How Your Needs and Pains Influence What we Build

Busywork is a young company with a product that has just started to take shape.

It all started with our idea. Now you are shaping that idea into a product. Without talking to you, we wouldn’t know if our product evolves to match the needs of our customers.

At Busywork, we use the lean startup model, as described by author Eric Reis. By involving users in the iterative process of building, measuring, and learning, we create a product that the user wants, stripping away any assumptions that we might have.

So how have we done this, so far?

First, we had to seed the process. Without customers, we would have no feedback, and without something built, we had no subject to feedback.

Having an idea of who our customer could be, we started reaching out to people. Directly sending cold emails or contacting them on SoMe. We presented our value proposition to them. 

Make a deploy serverless backends without coding

From the responses that we received, we settled on a small group, ten people.

The minimum viable product

Visually building no-code backends

The big question: What should we build? Answer: As little as possible. 

The goal was to get as much feedback from our select group as possible with a minimum effort in terms of building a product. From our value proposition, we extracted the key features that would make up the initial MVP.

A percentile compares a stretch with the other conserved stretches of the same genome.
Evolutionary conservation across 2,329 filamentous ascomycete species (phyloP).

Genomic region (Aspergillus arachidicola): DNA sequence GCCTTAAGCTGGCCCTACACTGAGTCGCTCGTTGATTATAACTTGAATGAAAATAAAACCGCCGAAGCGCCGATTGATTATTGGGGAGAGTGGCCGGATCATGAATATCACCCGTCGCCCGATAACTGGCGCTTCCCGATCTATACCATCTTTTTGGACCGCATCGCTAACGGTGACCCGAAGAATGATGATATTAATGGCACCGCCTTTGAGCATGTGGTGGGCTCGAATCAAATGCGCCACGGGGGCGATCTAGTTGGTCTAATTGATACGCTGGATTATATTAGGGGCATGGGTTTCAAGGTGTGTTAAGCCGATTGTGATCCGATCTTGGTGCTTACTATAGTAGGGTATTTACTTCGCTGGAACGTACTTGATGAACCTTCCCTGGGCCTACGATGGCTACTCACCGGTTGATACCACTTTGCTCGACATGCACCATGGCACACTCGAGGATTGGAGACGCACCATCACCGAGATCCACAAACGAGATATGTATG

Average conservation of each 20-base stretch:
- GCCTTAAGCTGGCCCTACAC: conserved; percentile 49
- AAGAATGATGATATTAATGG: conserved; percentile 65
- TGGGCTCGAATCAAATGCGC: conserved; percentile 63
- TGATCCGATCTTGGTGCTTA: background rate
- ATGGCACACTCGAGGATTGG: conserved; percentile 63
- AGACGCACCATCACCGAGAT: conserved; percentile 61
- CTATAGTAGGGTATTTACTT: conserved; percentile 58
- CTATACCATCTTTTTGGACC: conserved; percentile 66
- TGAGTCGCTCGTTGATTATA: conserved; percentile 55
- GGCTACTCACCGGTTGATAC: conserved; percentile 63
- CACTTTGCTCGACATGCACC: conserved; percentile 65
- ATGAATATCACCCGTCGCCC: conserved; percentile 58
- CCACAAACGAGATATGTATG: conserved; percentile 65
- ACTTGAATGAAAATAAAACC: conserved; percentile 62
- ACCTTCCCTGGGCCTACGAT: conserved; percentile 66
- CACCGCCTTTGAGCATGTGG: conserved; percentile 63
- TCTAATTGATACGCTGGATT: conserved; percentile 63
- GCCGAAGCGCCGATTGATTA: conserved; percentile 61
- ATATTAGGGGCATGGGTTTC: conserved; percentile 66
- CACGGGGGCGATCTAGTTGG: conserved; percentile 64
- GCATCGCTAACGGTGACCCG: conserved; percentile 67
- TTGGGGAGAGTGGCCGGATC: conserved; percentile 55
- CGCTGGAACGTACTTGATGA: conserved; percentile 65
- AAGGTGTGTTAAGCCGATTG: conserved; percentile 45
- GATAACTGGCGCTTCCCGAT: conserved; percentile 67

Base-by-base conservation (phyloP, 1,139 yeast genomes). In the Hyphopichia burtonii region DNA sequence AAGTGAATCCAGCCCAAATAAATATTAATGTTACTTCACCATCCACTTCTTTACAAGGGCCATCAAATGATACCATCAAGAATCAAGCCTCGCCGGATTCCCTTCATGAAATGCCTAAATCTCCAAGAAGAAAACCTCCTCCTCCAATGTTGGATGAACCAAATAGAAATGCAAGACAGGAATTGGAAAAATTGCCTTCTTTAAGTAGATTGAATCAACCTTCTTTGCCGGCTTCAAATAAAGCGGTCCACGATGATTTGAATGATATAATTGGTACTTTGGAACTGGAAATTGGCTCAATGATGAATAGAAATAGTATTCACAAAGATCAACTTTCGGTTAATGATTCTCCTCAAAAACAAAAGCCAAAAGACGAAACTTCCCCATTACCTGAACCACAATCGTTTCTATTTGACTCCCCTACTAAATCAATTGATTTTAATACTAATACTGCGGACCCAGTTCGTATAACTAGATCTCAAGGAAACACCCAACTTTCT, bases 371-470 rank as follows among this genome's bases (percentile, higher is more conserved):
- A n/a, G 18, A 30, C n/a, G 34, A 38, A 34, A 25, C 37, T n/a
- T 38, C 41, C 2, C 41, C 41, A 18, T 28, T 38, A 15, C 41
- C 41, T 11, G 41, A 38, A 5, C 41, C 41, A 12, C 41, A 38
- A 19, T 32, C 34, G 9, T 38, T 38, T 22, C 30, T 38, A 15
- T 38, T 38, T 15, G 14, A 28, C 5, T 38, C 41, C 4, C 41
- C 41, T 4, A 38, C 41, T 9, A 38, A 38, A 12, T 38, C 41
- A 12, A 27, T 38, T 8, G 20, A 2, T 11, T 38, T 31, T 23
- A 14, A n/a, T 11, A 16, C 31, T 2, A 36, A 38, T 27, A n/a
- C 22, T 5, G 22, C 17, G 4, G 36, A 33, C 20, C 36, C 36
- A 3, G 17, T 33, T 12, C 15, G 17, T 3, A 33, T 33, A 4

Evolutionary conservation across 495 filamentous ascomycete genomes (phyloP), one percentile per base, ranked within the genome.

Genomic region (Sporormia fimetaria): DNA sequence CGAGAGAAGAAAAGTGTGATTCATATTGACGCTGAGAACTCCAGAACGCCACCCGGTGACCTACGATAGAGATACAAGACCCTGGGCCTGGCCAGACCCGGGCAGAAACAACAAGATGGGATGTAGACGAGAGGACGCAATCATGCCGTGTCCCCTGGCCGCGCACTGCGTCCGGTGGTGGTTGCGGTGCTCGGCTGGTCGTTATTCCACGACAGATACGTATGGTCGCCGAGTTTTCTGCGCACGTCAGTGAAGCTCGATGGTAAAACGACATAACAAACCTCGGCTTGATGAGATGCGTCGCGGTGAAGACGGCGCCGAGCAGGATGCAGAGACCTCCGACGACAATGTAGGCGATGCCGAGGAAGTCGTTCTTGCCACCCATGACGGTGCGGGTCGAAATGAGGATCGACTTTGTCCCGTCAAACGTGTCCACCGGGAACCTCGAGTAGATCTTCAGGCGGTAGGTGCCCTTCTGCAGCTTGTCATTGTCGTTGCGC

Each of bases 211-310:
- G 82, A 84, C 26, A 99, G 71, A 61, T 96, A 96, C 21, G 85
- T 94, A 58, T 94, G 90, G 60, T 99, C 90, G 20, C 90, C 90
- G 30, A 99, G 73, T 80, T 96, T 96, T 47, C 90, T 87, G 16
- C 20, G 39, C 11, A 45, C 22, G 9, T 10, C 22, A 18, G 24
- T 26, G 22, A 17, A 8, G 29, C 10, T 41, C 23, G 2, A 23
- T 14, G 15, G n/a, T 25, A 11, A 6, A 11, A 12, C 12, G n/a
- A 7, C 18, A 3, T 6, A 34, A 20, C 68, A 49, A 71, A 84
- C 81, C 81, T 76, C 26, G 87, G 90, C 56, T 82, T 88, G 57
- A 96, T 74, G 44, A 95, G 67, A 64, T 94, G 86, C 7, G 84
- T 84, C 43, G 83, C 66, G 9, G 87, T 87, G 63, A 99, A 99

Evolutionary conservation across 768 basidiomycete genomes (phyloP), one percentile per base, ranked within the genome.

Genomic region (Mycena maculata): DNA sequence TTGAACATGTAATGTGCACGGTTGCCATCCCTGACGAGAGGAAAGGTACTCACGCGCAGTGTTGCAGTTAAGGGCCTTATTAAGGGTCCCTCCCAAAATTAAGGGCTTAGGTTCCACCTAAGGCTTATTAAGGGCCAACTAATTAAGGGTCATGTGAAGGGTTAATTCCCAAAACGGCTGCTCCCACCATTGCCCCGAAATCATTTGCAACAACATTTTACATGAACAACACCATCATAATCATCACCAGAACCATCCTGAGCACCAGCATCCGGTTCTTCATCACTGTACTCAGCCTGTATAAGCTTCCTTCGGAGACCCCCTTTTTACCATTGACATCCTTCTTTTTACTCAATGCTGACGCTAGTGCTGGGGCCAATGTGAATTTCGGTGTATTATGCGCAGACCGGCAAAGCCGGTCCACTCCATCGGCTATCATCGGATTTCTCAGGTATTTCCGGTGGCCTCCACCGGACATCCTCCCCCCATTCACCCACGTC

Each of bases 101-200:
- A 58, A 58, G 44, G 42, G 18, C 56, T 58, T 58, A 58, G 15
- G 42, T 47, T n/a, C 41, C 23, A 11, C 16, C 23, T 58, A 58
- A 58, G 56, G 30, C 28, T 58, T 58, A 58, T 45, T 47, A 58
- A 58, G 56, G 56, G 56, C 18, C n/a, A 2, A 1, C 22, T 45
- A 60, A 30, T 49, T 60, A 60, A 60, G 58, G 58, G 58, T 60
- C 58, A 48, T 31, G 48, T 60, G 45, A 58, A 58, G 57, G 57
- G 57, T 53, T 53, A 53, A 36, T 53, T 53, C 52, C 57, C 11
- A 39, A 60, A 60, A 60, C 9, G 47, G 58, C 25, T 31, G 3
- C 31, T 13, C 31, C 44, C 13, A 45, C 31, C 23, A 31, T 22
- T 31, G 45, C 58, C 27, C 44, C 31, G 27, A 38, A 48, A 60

1. Visual builder. The core of the product. It allows customers to build backends by connecting building blocks.
  2. Easy deployment. One of the biggest hassles after making a backend is the deployment. How do you get it from your editor to the cloud? Without too much manual work?
  3. Building blocks. The blocks that enable anyone to build what they want. And to make anything, we needed an initial group of blocks. 

What have we learned so far?

We have learned a lot. From our perspective, we naturally have some hypotheses about how our product should work and how a user will interact with it. And we have been tested on our belief by our private beta-testers – which is excellent. 

The diversity in our select group has meant that we have gotten a lot of different perspectives on the user experience of the product. Since our group contains both designers and programmers, it doesn’t come as a surprise.

Through feedback, it was clear to us that the process of visually building backends should be intuitive and to a degree, guided. Some of our testers are front-end end web developers that are used to autocompletion within their editors. They felt this feature was missing in our product.

No-code is focused on ease of use

For our product, we always balance between ease of use and flexibility. It’s simply not possible to allow for all kinds of atomic operations and at the same time, have great UX. 

So how are we balancing this?

For now, our focus is mainly on no-code. We want to democratize backend development. We want to enable people to make. And most of our testers agree that we can only accomplish this by having a gentle learning curve and a visual programming environment that guides the user.

What will we do next

This write up is a conclusion to our first many iterations. Having reached a point where our testers request more building blocks than actual feedback, we are getting ready to launch publicly. With the launch, we are looking forward to talking to even more interesting people and to learn how they use our product.

The public launch is still about a month out, so we would be interested to hear from some of you who have signed up for early access. Let us know in the comments what problems you think that Busywork can solve for you.

We have a lot to share about our product and journey. In the meantime, please subscribe to our blogfollow us on Twitter and sign up to get notified when we go live.